For Eliphaz the experience of the spirit’s or wind’s passing by him was unforgettable. It made his hairs stand on end. The end of verse 15 has, “It made stand up the hairs of my flesh.” The verb samar only appears here and in Psalm 119:120, and perhaps is better translated as a synonym of raad, “tremble,” than amad, “stand up.” All his hairs trembled, in particular the “hairs of his flesh (basar).” Really scary vision. Note that in Ps 119:120, we also have the interesting combination of samar with basar. Ps 119 presents us with a most unusual thought: “My flesh (basar) trembles (samar) for fear (pachad—the same word for fear that has just been used twice in Job 4:14) of you; I am afraid of your judgments.” You wonder if Eliphaz, himself being steeped in the religious tradition, might have frequently recited Psalm 119, or its predecessor, and noted the close association of “fear” and “stand up” and “flesh,” and thus ended up “seeing them” in his own nocturnal vision. If this is the case, we have another instance where the Book of Job is living in the world of the Psalms and responding to them. Eliphaz's mind is full of the words that the tradition gave him, and he uses them skillfully to describe his experience of life.


We aren’t yet done with his vision. Instead of Job’s experience in 9:11, where God just will passes by Job, leaving him with a sense of abandonment, we have the arresting verb amad at the beginning of verse 16. “It stopped.” Whoa!  This spirit, which blows where it wills, has now come to rest, to a standstill, right in front of Eliphaz’s eyes. Eliphaz looks closer, and is rewarded with the sight of a form or an appearance that he can’t really discern. He says, “I couldn’t discern (the common nakar) its appearance” (mareh, from the common verb for “to see”); “a form (temunah) was right before my eyes.” We are now in the realm of extreme creepiness. Most people might be able to handle a ‘sense’ of the divine or the ‘spirit’ of God passing by one, but when you have a “form” or some kind of apparition standing right before you—well, no wonder your hairs are standing on end or trembling! What do you do in such a situation. Do you say, ‘Hi, my name is Eliphaz. What’s yours?’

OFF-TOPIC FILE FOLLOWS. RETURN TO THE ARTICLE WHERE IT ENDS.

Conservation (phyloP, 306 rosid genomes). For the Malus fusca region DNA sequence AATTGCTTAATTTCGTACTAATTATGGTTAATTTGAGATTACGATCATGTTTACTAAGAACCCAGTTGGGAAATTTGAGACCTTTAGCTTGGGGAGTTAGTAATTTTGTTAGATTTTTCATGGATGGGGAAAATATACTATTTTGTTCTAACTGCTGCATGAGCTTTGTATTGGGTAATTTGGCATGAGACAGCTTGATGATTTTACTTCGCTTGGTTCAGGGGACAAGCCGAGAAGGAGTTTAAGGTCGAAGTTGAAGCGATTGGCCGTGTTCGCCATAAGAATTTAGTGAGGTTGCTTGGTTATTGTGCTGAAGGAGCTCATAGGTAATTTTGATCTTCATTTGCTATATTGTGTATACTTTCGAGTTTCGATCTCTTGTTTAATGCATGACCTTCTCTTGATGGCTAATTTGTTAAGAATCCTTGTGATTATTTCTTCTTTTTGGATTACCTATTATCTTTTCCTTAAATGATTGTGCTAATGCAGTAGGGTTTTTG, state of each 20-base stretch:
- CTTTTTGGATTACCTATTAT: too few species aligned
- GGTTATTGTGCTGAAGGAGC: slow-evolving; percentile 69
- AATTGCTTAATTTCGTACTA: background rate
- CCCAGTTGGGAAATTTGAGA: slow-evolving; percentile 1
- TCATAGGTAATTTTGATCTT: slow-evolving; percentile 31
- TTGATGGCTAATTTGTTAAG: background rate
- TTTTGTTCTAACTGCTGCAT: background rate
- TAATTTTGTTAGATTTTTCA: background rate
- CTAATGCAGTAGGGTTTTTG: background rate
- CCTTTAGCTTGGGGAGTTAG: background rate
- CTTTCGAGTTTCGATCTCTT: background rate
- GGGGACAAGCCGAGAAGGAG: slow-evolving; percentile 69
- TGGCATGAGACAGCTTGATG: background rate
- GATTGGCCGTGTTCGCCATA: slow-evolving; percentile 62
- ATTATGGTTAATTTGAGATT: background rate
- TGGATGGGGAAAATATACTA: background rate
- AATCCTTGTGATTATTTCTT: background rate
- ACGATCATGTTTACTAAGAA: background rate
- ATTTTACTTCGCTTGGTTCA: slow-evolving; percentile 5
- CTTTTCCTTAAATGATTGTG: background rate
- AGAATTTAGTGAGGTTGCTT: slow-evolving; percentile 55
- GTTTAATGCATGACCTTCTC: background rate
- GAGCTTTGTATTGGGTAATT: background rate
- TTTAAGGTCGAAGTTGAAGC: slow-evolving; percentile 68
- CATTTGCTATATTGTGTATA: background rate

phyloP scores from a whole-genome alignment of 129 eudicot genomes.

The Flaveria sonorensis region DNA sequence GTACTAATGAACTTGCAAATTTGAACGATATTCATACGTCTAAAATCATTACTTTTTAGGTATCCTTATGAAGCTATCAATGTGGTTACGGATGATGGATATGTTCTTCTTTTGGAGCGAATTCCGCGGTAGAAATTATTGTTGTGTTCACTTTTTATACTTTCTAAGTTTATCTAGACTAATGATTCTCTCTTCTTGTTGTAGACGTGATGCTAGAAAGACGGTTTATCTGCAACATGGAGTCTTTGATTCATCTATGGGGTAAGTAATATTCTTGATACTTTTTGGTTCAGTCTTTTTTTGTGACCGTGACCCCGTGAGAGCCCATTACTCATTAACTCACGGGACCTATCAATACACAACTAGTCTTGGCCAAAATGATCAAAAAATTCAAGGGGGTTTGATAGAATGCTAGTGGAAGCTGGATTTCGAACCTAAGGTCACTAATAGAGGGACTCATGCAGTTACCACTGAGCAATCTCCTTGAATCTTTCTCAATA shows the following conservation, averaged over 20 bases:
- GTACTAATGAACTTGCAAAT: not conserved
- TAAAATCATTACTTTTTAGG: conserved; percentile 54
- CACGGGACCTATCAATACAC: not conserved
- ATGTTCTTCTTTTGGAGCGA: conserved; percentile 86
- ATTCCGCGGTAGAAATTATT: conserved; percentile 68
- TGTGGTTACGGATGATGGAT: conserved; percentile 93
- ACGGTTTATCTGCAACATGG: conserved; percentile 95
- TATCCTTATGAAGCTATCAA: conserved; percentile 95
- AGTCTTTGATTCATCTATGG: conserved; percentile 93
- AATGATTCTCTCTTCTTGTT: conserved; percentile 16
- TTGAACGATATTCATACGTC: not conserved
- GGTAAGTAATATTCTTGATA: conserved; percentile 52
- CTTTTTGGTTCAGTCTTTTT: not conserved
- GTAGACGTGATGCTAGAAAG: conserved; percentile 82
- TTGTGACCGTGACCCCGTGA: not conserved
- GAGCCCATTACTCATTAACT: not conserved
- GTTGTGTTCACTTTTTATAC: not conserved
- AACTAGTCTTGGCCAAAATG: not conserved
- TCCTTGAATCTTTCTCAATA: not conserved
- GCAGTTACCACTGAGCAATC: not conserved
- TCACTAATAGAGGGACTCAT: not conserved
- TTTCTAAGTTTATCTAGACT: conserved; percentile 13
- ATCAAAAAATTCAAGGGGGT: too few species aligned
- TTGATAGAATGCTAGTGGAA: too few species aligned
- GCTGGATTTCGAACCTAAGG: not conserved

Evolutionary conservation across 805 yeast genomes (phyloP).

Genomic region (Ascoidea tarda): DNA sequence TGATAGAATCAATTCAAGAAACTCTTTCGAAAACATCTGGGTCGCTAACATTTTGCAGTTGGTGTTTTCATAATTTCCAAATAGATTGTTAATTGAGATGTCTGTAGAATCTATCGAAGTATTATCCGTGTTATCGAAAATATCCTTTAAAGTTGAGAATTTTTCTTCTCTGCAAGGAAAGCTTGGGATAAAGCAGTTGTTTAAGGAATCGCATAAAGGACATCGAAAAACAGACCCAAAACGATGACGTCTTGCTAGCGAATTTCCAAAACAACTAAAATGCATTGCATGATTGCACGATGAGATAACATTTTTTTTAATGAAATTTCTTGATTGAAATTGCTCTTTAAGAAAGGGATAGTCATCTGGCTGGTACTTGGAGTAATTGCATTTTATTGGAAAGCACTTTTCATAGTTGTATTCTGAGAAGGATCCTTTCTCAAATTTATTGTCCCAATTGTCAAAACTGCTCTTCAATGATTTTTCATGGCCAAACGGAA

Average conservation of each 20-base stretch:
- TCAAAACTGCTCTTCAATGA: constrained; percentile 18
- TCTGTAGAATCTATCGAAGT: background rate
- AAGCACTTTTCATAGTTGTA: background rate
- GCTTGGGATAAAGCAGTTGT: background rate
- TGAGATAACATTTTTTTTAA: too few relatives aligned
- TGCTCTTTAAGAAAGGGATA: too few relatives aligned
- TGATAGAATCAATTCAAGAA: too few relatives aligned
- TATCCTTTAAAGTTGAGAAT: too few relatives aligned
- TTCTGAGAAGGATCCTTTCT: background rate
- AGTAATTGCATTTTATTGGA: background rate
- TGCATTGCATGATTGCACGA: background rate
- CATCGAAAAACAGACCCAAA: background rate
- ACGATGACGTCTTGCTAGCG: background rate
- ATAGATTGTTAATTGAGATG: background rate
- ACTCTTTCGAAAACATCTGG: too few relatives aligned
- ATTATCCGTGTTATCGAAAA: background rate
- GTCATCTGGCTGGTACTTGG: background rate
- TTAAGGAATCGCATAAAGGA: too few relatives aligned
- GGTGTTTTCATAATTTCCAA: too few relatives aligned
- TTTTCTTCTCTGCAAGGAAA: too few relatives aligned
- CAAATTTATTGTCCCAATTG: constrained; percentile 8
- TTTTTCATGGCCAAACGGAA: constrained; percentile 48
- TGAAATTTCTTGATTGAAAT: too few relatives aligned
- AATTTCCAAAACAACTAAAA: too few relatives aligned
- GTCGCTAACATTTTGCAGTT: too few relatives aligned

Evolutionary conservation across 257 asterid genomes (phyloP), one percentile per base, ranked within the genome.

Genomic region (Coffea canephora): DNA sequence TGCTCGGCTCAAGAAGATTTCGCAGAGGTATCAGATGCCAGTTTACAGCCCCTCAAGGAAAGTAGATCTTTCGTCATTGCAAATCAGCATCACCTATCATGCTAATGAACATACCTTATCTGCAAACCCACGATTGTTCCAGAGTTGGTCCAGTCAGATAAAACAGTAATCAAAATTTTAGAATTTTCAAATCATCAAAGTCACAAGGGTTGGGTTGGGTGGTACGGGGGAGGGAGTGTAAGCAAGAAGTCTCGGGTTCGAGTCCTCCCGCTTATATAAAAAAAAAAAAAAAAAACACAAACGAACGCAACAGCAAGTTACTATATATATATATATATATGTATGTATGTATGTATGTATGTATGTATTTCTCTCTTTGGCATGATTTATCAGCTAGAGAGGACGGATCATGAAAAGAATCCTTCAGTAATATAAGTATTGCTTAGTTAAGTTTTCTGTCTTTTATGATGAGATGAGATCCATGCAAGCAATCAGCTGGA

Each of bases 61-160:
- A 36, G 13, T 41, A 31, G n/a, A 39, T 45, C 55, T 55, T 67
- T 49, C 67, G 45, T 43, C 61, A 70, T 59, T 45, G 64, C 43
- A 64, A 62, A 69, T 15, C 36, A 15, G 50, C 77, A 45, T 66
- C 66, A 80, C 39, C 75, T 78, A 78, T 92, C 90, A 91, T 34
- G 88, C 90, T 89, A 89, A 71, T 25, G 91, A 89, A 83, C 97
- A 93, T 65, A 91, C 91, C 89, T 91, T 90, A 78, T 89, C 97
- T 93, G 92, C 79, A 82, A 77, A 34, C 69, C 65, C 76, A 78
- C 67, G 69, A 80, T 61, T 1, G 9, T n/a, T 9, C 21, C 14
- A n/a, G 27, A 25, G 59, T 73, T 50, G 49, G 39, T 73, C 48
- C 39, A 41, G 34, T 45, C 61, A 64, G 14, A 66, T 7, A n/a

Eliphaz doesn’t do anything. But he listens, and he hears what some translators render as a “still small voice.” The rare word in 4:16 to describe what Eliphaz hears is the same word used in I Kings 19:12 to talk about the “still small voice” that Elijah heard after he realized God was not in the ‘loud’ things of the world. Eliphaz hears the demamah, the “silence” of a voice. Now we are in the realm of paradox, because the noun demamah derives from the verb damam (30x), and is usually translated “silence” or “to be silenced” (e.g., Jeremiah 49:26; 50:30). Eliphaz has the unlikely experience of a spirit standing still; a spirit taking a form; and then the spirit speaking in silence. This is like Milton’s “darkness visible” in Book 1 of Paradise Lost. Eliphaz has already been straining his ears in verse 12, when his ears took in the “whisper” of the word that stole in upon him; now he actually “hears” silence. We would like to stop there and celebrate Eliphaz’ vision, but there is no celebration, no high-fives for Eliphaz. He goes right to the message of this vision. . .